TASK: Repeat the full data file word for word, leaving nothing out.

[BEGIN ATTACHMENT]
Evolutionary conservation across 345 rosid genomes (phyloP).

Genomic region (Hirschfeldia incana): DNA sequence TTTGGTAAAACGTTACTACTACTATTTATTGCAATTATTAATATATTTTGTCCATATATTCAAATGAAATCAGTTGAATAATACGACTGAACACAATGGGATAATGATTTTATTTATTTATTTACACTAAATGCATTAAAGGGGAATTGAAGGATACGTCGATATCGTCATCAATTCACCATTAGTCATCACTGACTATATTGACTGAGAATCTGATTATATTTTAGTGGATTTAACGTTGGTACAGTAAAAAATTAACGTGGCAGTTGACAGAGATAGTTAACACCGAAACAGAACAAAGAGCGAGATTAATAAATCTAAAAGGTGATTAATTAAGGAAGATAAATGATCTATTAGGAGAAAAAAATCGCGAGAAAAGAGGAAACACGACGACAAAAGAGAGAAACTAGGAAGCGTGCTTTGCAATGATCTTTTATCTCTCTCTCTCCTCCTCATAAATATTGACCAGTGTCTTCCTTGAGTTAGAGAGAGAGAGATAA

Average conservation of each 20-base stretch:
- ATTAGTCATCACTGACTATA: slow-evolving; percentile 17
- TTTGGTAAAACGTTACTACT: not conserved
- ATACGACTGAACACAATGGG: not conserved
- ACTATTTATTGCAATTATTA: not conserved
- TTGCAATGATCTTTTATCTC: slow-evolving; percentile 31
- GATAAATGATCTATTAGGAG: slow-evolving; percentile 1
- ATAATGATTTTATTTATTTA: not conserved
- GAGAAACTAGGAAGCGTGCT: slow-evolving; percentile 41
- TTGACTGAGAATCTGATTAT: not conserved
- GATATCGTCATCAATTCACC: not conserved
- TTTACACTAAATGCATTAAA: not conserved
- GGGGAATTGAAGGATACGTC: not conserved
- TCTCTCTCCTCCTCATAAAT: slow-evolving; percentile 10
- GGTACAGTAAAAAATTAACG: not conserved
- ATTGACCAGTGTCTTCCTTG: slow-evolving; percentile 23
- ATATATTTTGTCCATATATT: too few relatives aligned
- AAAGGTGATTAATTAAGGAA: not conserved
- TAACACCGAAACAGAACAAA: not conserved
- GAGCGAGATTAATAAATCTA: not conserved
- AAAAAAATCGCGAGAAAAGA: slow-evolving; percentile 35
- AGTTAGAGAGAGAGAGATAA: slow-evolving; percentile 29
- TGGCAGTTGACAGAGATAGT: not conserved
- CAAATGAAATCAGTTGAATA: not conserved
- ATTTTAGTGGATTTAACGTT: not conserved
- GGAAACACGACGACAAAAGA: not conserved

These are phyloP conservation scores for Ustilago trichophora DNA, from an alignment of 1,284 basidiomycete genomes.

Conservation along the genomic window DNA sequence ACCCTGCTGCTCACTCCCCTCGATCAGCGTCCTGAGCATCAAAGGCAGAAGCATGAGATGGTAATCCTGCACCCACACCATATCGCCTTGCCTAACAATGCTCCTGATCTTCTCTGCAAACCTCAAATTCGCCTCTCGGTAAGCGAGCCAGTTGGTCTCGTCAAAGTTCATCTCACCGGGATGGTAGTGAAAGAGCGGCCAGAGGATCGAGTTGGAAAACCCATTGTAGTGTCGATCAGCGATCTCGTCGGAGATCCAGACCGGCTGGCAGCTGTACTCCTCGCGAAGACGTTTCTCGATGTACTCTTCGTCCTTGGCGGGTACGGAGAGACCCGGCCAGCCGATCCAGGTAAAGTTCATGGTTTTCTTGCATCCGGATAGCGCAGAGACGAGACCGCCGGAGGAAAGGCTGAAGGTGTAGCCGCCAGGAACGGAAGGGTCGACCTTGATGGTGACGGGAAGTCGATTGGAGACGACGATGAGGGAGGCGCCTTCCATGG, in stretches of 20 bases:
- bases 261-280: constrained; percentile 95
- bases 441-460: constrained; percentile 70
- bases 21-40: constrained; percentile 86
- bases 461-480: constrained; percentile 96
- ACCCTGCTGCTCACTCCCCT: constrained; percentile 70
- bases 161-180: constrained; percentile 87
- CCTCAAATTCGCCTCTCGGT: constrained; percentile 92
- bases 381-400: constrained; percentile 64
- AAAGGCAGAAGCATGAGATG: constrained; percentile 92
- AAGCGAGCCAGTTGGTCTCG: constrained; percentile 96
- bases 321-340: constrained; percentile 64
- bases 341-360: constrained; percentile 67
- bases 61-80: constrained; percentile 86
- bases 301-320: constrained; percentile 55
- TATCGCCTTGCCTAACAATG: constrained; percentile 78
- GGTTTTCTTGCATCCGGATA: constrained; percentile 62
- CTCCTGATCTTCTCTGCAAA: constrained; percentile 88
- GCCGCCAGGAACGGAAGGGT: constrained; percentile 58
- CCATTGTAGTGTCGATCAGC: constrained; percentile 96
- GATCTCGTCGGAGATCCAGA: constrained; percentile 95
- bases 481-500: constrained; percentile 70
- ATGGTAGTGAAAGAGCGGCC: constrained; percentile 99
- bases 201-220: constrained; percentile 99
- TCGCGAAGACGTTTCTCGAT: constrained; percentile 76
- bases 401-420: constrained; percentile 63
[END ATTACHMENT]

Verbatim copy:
Evolutionary conservation across 345 rosid genomes (phyloP).

Genomic region (Hirschfeldia incana): DNA sequence TTTGGTAAAACGTTACTACTACTATTTATTGCAATTATTAATATATTTTGTCCATATATTCAAATGAAATCAGTTGAATAATACGACTGAACACAATGGGATAATGATTTTATTTATTTATTTACACTAAATGCATTAAAGGGGAATTGAAGGATACGTCGATATCGTCATCAATTCACCATTAGTCATCACTGACTATATTGACTGAGAATCTGATTATATTTTAGTGGATTTAACGTTGGTACAGTAAAAAATTAACGTGGCAGTTGACAGAGATAGTTAACACCGAAACAGAACAAAGAGCGAGATTAATAAATCTAAAAGGTGATTAATTAAGGAAGATAAATGATCTATTAGGAGAAAAAAATCGCGAGAAAAGAGGAAACACGACGACAAAAGAGAGAAACTAGGAAGCGTGCTTTGCAATGATCTTTTATCTCTCTCTCTCCTCCTCATAAATATTGACCAGTGTCTTCCTTGAGTTAGAGAGAGAGAGATAA

Average conservation of each 20-base stretch:
- ATTAGTCATCACTGACTATA: slow-evolving; percentile 17
- TTTGGTAAAACGTTACTACT: not conserved
- ATACGACTGAACACAATGGG: not conserved
- ACTATTTATTGCAATTATTA: not conserved
- TTGCAATGATCTTTTATCTC: slow-evolving; percentile 31
- GATAAATGATCTATTAGGAG: slow-evolving; percentile 1
- ATAATGATTTTATTTATTTA: not conserved
- GAGAAACTAGGAAGCGTGCT: slow-evolving; percentile 41
- TTGACTGAGAATCTGATTAT: not conserved
- GATATCGTCATCAATTCACC: not conserved
- TTTACACTAAATGCATTAAA: not conserved
- GGGGAATTGAAGGATACGTC: not conserved
- TCTCTCTCCTCCTCATAAAT: slow-evolving; percentile 10
- GGTACAGTAAAAAATTAACG: not conserved
- ATTGACCAGTGTCTTCCTTG: slow-evolving; percentile 23
- ATATATTTTGTCCATATATT: too few relatives aligned
- AAAGGTGATTAATTAAGGAA: not conserved
- TAACACCGAAACAGAACAAA: not conserved
- GAGCGAGATTAATAAATCTA: not conserved
- AAAAAAATCGCGAGAAAAGA: slow-evolving; percentile 35
- AGTTAGAGAGAGAGAGATAA: slow-evolving; percentile 29
- TGGCAGTTGACAGAGATAGT: not conserved
- CAAATGAAATCAGTTGAATA: not conserved
- ATTTTAGTGGATTTAACGTT: not conserved
- GGAAACACGACGACAAAAGA: not conserved

These are phyloP conservation scores for Ustilago trichophora DNA, from an alignment of 1,284 basidiomycete genomes.

Conservation along the genomic window DNA sequence ACCCTGCTGCTCACTCCCCTCGATCAGCGTCCTGAGCATCAAAGGCAGAAGCATGAGATGGTAATCCTGCACCCACACCATATCGCCTTGCCTAACAATGCTCCTGATCTTCTCTGCAAACCTCAAATTCGCCTCTCGGTAAGCGAGCCAGTTGGTCTCGTCAAAGTTCATCTCACCGGGATGGTAGTGAAAGAGCGGCCAGAGGATCGAGTTGGAAAACCCATTGTAGTGTCGATCAGCGATCTCGTCGGAGATCCAGACCGGCTGGCAGCTGTACTCCTCGCGAAGACGTTTCTCGATGTACTCTTCGTCCTTGGCGGGTACGGAGAGACCCGGCCAGCCGATCCAGGTAAAGTTCATGGTTTTCTTGCATCCGGATAGCGCAGAGACGAGACCGCCGGAGGAAAGGCTGAAGGTGTAGCCGCCAGGAACGGAAGGGTCGACCTTGATGGTGACGGGAAGTCGATTGGAGACGACGATGAGGGAGGCGCCTTCCATGG, in stretches of 20 bases:
- bases 261-280: constrained; percentile 95
- bases 441-460: constrained; percentile 70
- bases 21-40: constrained; percentile 86
- bases 461-480: constrained; percentile 96
- ACCCTGCTGCTCACTCCCCT: constrained; percentile 70
- bases 161-180: constrained; percentile 87
- CCTCAAATTCGCCTCTCGGT: constrained; percentile 92
- bases 381-400: constrained; percentile 64
- AAAGGCAGAAGCATGAGATG: constrained; percentile 92
- AAGCGAGCCAGTTGGTCTCG: constrained; percentile 96
- bases 321-340: constrained; percentile 64
- bases 341-360: constrained; percentile 67
- bases 61-80: constrained; percentile 86
- bases 301-320: constrained; percentile 55
- TATCGCCTTGCCTAACAATG: constrained; percentile 78
- GGTTTTCTTGCATCCGGATA: constrained; percentile 62
- CTCCTGATCTTCTCTGCAAA: constrained; percentile 88
- GCCGCCAGGAACGGAAGGGT: constrained; percentile 58
- CCATTGTAGTGTCGATCAGC: constrained; percentile 96
- GATCTCGTCGGAGATCCAGA: constrained; percentile 95
- bases 481-500: constrained; percentile 70
- ATGGTAGTGAAAGAGCGGCC: constrained; percentile 99
- bases 201-220: constrained; percentile 99
- TCGCGAAGACGTTTCTCGAT: constrained; percentile 76
- bases 401-420: constrained; percentile 63